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Friday, 2 July 1920

The following appears in this morning's press - quotation begins: -


"Mr. HUGHES'PROPOSALS. " GROWERS AND BROKERS ACCEPT. " As the result of a Conference of Pastoralists and Woolbrokers recently held in Melbourne to consider the scheme proposed by the Prime Minister for the disposal of the 1920-21 wool clip and for the distribution of the profits that have accrued in London from the disposal of the wool sold to the British Government representatives of the Conference had a long interview with Mr. Hughes on Wednesday afternoon. " It was explained by the Chairman of the Wool Council that the proposal to deal with the new clip and the other proposal submitted by Mr. Hughes relating to the surplus from the London sales had been considered separately, and that it had been decided to accept the Prime Minister's proposals as a basis for the sale of the forthcoming clip, and to authorize him to put his proposals before the British Government as follow: - " 1. No export of the new 1920-1921 clip from Australia prior to 1st October, 1920. " 2. No auction sales of Australian wool in London after September 30th, 1920, until May 1st, 1921. " 3. The earliest notification of this to be given so that buyers will know that Australian wool will be procurable only in Australia between the dates mentioned. " 4. No auction sales to be held in Australia until October 1st next. From this date on Australian woolbrokers would auction the 1920-1921 clip on owners' account and proceed with the auctions without interruption until May 1st, 1921, from which date onwards normal conditions would prevail, viz., the British Government would resume selling its left-over wool and auctions could be held concurrently in Australia of any small quantity that might then be left of the 1920-1921 clip.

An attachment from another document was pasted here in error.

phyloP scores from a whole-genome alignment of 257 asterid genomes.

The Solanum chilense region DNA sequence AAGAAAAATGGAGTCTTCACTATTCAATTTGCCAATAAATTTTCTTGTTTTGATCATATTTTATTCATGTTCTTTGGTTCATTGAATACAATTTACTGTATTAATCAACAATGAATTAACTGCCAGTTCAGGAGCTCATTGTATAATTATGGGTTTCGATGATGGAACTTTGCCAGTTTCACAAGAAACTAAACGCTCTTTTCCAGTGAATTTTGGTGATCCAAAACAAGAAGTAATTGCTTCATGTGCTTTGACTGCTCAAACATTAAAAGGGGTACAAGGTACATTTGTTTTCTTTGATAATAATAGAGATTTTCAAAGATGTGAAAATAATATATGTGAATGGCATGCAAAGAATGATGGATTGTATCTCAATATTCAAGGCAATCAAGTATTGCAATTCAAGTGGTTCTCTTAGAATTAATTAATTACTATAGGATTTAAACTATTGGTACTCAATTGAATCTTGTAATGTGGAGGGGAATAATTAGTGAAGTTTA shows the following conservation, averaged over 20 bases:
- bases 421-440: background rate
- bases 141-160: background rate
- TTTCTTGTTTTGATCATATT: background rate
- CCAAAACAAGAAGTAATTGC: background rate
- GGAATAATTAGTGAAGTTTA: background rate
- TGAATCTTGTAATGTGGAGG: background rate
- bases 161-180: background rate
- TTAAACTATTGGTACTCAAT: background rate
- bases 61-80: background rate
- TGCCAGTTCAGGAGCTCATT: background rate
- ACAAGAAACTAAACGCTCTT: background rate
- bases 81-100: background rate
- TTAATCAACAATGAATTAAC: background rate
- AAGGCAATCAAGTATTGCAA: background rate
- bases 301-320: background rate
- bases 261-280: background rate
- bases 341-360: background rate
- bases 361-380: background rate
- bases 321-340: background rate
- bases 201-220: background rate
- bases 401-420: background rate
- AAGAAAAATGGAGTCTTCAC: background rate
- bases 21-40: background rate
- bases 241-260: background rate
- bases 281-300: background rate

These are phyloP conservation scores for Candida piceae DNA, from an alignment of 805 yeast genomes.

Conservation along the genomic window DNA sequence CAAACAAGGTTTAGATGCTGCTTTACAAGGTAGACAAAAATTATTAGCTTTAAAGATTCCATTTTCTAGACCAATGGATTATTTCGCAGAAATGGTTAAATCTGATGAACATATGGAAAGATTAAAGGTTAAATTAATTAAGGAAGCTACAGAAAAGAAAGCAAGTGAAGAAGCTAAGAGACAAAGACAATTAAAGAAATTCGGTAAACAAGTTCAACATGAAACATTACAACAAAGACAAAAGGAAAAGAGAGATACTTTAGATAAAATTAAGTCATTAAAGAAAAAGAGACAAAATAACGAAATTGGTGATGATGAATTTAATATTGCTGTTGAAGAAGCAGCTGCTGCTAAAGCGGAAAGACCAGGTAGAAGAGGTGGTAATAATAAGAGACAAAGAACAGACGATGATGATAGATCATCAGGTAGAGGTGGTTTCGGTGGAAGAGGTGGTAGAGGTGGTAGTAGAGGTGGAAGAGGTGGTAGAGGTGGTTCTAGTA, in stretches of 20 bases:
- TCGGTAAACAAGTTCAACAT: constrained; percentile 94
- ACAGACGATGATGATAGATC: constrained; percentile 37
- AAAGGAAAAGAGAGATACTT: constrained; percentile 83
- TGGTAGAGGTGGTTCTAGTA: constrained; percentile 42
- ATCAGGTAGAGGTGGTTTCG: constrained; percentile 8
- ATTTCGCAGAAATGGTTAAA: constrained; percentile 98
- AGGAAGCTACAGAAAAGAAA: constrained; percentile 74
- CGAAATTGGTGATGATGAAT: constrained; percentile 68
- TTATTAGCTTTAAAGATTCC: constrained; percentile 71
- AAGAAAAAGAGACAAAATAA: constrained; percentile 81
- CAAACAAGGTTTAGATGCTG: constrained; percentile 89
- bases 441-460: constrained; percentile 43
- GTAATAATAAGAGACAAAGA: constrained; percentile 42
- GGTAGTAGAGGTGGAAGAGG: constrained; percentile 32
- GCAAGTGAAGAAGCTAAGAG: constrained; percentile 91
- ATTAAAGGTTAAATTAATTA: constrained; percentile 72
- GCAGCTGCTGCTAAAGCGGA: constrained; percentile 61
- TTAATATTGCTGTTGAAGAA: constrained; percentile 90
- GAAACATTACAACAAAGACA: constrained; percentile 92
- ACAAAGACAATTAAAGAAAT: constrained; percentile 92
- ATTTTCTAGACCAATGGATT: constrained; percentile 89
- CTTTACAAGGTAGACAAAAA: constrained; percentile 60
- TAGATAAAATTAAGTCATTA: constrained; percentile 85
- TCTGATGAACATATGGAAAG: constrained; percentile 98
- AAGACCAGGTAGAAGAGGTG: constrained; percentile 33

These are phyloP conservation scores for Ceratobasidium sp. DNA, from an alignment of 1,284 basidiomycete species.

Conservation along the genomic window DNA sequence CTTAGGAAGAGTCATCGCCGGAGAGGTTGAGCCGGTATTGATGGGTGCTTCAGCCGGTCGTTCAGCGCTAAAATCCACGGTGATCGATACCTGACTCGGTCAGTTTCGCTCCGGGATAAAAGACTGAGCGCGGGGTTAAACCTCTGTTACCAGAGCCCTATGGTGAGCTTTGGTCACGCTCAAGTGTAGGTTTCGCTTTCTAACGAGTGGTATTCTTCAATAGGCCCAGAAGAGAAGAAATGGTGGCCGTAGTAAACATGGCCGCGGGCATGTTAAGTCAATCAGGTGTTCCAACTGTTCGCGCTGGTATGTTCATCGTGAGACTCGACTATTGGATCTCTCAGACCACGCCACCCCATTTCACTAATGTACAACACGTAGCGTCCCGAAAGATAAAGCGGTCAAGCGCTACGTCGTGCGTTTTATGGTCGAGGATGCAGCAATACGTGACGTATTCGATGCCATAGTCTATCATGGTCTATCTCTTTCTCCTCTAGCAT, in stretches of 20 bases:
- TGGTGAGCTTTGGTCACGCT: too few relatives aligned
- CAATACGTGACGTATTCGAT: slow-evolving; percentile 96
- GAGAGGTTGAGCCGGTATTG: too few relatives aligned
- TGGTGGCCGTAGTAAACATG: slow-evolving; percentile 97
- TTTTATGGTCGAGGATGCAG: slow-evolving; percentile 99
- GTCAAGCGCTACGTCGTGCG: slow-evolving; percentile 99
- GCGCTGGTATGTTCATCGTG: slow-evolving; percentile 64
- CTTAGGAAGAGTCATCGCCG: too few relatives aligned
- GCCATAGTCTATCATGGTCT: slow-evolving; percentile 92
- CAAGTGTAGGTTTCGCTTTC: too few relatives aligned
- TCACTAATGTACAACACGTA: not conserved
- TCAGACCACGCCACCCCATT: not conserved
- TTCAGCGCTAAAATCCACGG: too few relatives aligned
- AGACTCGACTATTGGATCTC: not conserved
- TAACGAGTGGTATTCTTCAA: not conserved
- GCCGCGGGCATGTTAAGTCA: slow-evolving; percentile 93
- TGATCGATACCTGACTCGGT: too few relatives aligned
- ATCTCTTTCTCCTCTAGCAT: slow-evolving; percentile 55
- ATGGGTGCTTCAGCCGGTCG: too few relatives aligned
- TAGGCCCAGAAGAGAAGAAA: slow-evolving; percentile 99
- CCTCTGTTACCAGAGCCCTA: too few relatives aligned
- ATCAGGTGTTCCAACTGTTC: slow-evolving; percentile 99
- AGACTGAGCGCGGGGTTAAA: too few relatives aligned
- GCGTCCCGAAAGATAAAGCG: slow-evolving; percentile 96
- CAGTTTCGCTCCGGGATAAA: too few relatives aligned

Mr. Hughes explained that in formulating his proposals and laying the item before growers, he had been offering advice which he felt assured was in their best interests. It would not only be against the interest of growers, but a disaster also to Australia to allow the coming clip to be sold anywhere hut in Australia. He would not be a party to compulsion. "Representatives of the growers indicated that Government control in any form, regarding the management of the realization of the new clip, would not be acceptable. Mr. Hughes again emphasized his determination to have nothing to do with control. " Reference was made by Mr. Hughes to the drought difficulties in many parts of Australia, and he expressed the hope that the British authorities would, without further delay, make a statement of accounts as to the amount of money that already stood to the credit of the Pool. The presence of the Treasurer in London would, he felt sure, be helpful in obtaining a proper statement, and also in securing an immediate payment of the amount due to Australian growers. "As the amount to be made available from accrued profits was uncertain, it was agreed to leave the consideration of the Prime Minister's financial proposals to a later date, pending receipt of replies to his cable communications to the Secretary of State and to Mr. Watt. " In order to allow carcass butchers, sheepskin buyers and fellmongers to be unhampered, in their operations, and also to safeguard the interests of the fat stock and sheep-skin markets, it was indicated that special arrangements would have to be made whereby skin wools could be realized, thereby preventing an undue amount of money being locked up. Permission to sell privately through selling brokers during the period from July 1st to October 1st, would, it was held, no doubt meet the difficulty. "It was announced that an executive had been appointed to be known as the Australian Wool Council. This body will be available to receive all communications from, and discuss all matters with, the Prime Minister in connexion with his negotiations."

Quotation ends.

Central Wool Committee have not at any time been consulted by Prime Minister, or invited to attend conferences with regard to proposed new arrangements.

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